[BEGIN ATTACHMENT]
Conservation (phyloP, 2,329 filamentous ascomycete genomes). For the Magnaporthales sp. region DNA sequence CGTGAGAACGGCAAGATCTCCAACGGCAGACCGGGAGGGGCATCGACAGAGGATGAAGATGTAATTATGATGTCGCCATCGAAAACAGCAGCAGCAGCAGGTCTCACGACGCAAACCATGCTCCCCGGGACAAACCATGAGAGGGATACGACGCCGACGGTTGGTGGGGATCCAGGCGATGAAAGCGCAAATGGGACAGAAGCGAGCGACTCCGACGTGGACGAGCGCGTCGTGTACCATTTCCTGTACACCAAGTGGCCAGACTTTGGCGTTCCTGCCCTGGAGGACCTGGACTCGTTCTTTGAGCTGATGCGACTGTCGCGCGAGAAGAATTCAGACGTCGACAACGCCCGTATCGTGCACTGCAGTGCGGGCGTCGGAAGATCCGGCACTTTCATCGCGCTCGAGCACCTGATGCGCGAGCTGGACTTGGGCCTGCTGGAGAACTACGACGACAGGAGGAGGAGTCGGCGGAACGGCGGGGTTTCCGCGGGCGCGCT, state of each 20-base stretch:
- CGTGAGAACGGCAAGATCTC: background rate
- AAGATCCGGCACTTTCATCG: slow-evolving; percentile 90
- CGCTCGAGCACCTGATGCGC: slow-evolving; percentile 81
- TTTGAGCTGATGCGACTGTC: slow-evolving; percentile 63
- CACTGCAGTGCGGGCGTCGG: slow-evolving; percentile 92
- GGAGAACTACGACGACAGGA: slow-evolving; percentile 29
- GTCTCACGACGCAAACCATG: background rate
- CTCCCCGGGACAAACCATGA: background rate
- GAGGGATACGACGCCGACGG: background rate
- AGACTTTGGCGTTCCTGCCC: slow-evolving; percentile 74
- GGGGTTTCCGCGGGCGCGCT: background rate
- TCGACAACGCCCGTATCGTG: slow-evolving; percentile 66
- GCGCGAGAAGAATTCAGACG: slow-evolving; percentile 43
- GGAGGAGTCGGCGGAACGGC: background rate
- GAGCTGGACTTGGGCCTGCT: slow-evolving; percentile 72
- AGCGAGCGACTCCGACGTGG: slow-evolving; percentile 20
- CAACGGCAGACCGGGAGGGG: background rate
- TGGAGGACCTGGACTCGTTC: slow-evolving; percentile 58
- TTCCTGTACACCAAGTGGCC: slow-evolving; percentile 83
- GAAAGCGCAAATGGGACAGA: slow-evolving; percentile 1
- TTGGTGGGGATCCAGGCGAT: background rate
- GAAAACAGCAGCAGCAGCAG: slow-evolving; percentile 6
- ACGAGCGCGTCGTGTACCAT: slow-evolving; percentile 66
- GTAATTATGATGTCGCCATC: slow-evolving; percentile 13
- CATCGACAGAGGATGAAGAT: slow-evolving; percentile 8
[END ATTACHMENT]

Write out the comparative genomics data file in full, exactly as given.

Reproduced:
Conservation (phyloP, 2,329 filamentous ascomycete genomes). For the Magnaporthales sp. region DNA sequence CGTGAGAACGGCAAGATCTCCAACGGCAGACCGGGAGGGGCATCGACAGAGGATGAAGATGTAATTATGATGTCGCCATCGAAAACAGCAGCAGCAGCAGGTCTCACGACGCAAACCATGCTCCCCGGGACAAACCATGAGAGGGATACGACGCCGACGGTTGGTGGGGATCCAGGCGATGAAAGCGCAAATGGGACAGAAGCGAGCGACTCCGACGTGGACGAGCGCGTCGTGTACCATTTCCTGTACACCAAGTGGCCAGACTTTGGCGTTCCTGCCCTGGAGGACCTGGACTCGTTCTTTGAGCTGATGCGACTGTCGCGCGAGAAGAATTCAGACGTCGACAACGCCCGTATCGTGCACTGCAGTGCGGGCGTCGGAAGATCCGGCACTTTCATCGCGCTCGAGCACCTGATGCGCGAGCTGGACTTGGGCCTGCTGGAGAACTACGACGACAGGAGGAGGAGTCGGCGGAACGGCGGGGTTTCCGCGGGCGCGCT, state of each 20-base stretch:
- CGTGAGAACGGCAAGATCTC: background rate
- AAGATCCGGCACTTTCATCG: slow-evolving; percentile 90
- CGCTCGAGCACCTGATGCGC: slow-evolving; percentile 81
- TTTGAGCTGATGCGACTGTC: slow-evolving; percentile 63
- CACTGCAGTGCGGGCGTCGG: slow-evolving; percentile 92
- GGAGAACTACGACGACAGGA: slow-evolving; percentile 29
- GTCTCACGACGCAAACCATG: background rate
- CTCCCCGGGACAAACCATGA: background rate
- GAGGGATACGACGCCGACGG: background rate
- AGACTTTGGCGTTCCTGCCC: slow-evolving; percentile 74
- GGGGTTTCCGCGGGCGCGCT: background rate
- TCGACAACGCCCGTATCGTG: slow-evolving; percentile 66
- GCGCGAGAAGAATTCAGACG: slow-evolving; percentile 43
- GGAGGAGTCGGCGGAACGGC: background rate
- GAGCTGGACTTGGGCCTGCT: slow-evolving; percentile 72
- AGCGAGCGACTCCGACGTGG: slow-evolving; percentile 20
- CAACGGCAGACCGGGAGGGG: background rate
- TGGAGGACCTGGACTCGTTC: slow-evolving; percentile 58
- TTCCTGTACACCAAGTGGCC: slow-evolving; percentile 83
- GAAAGCGCAAATGGGACAGA: slow-evolving; percentile 1
- TTGGTGGGGATCCAGGCGAT: background rate
- GAAAACAGCAGCAGCAGCAG: slow-evolving; percentile 6
- ACGAGCGCGTCGTGTACCAT: slow-evolving; percentile 66
- GTAATTATGATGTCGCCATC: slow-evolving; percentile 13
- CATCGACAGAGGATGAAGAT: slow-evolving; percentile 8